Can leg ulcers be cured?

Written by: Professor Mark Whiteley
Published:
Edited by: Emily Lawrenson

Many people are under the assumption that vein problems only affect the elderly, but really, this isn’t always the case. This is definitely true for leg ulcers – most don’t really know what they are – but they can affect both young and old. Professor Mark Whiteley, leading vascular expert and founder of The Whiteley Clinic, explains leg ulcers and how they can be treated with the clinic’s help. The Whiteley Clinic has achieved an 85% cure rate for patients presenting with leg ulcers over the last 12 years.

What is a leg ulcer?

Leg ulcers are found on the lower leg, and are open sores which do not heal over time. They can cause severe pain, which in turn affects the sufferer’s quality of life. The ulcers need constant dressing and cleaning, which is time-consuming, and unpleasant. Leg ulcers can often cause embarrassment because there is a particular smell related to them – sufferers can be affected so much that they even decide to give up work.

Leg ulcers, along with being painful, may also cause itching and swelling. The skin around the ulcer may be discoloured and hardened, and the ulcer may produce discharge.

What causes leg ulcers?

Most leg ulcers are venous leg ulcers, which develop when there is a problem with the circulation in the legs. If pressure in the veins increases, the high pressure means that the blood vessels in the skin become weakened, which means the skin can break. When the skin breaks, an ulcer may begin to form. This can happen after bumping or scratching the leg on something. Because the problem lies in circulation, rather than simply with the skin, the ulcer itself cannot be treated alone. The treatment must also improve circulation in the legs.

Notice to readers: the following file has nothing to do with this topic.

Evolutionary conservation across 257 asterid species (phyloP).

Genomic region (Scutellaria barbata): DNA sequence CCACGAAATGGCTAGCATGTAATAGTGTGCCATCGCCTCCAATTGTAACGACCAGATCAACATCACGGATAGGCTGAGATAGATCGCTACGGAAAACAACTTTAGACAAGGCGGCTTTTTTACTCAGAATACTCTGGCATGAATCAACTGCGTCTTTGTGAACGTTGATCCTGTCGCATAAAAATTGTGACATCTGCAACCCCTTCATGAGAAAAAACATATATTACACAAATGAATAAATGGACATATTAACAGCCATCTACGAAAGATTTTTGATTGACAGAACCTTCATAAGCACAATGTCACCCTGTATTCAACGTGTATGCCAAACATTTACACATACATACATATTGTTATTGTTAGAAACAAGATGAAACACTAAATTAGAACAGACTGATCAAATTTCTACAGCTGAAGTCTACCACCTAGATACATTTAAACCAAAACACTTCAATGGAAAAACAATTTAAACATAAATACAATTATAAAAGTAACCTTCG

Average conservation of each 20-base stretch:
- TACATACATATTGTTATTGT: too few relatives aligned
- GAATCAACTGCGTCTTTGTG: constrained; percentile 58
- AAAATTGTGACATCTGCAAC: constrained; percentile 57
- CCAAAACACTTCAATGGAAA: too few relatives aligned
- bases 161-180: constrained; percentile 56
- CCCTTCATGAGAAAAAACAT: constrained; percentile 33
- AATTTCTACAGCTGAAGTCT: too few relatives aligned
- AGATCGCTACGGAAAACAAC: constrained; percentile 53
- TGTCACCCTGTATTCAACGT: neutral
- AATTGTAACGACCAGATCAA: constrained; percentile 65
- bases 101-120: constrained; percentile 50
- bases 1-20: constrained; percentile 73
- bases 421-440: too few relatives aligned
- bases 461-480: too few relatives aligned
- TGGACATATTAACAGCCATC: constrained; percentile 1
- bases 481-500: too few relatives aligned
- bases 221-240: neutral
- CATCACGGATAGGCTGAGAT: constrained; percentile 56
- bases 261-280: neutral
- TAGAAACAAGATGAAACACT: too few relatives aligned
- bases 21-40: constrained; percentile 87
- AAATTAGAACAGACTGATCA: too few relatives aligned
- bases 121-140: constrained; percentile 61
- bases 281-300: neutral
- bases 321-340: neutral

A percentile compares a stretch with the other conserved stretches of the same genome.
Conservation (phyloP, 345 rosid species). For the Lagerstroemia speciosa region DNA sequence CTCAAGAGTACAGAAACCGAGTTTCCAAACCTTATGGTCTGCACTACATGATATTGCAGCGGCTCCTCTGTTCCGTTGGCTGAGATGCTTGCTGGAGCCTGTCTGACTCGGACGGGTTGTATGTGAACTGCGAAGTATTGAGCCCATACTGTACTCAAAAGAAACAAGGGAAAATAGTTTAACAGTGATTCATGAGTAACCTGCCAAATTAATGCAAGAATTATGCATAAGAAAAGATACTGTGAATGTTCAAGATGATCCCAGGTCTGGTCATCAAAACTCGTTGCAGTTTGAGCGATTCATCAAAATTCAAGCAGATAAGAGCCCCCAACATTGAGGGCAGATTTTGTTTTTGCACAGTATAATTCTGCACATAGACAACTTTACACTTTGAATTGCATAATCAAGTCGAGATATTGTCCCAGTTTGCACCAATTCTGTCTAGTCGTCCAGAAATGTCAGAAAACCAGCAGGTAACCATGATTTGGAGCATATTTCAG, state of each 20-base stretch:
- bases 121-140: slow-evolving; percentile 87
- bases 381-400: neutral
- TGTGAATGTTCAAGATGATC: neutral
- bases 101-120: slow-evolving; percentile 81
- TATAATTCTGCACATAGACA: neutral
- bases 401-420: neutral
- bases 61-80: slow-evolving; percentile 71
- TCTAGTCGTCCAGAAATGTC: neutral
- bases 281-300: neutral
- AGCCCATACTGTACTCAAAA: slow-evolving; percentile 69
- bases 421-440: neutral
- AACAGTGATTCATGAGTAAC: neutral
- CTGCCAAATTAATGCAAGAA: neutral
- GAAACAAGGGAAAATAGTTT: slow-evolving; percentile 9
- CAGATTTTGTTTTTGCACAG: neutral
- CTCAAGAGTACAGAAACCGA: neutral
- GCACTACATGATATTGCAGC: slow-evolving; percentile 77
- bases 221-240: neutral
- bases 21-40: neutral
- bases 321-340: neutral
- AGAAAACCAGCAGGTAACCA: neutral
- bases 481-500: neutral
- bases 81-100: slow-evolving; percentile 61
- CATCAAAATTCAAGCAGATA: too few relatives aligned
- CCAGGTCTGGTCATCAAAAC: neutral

Who is at risk from leg ulcers?

Those with a history of venous issues, such as deep vein thrombosis, or varicose veins, are at risk from developing leg ulcers as a direct relation. Those who are overweight or obese experience increased pressure in the leg veins, making them more prone, and while leg ulcers can develop at any age, they are more common in older patients.

What is the best treatment for leg ulcers?

Ulcers are often treated through compression bandaging, and dressing – but once these are removed, the ulcers may recur. This treatment is more temporary, but it is not a full cure for leg ulcers, and confines the patient, as they may find they have to wear compression bandages on and off to combat recurring ulcers.

Most leg ulcers are curable through treatment related to the underlying vein issue – treating the veins with endovenous laser ablation, a minimally invasive surgical technique, mean that many leg ulcers can be effectively cured under local anaesthetic. Endovenous surgery is safe, is less likely to leave scarring, and is less invasive than traditional types of surgery which have long been used to strip the veins. Patients can even be treated on a walk-in, walk-out basis.

Treatment of leg ulcers using The Whiteley Protocol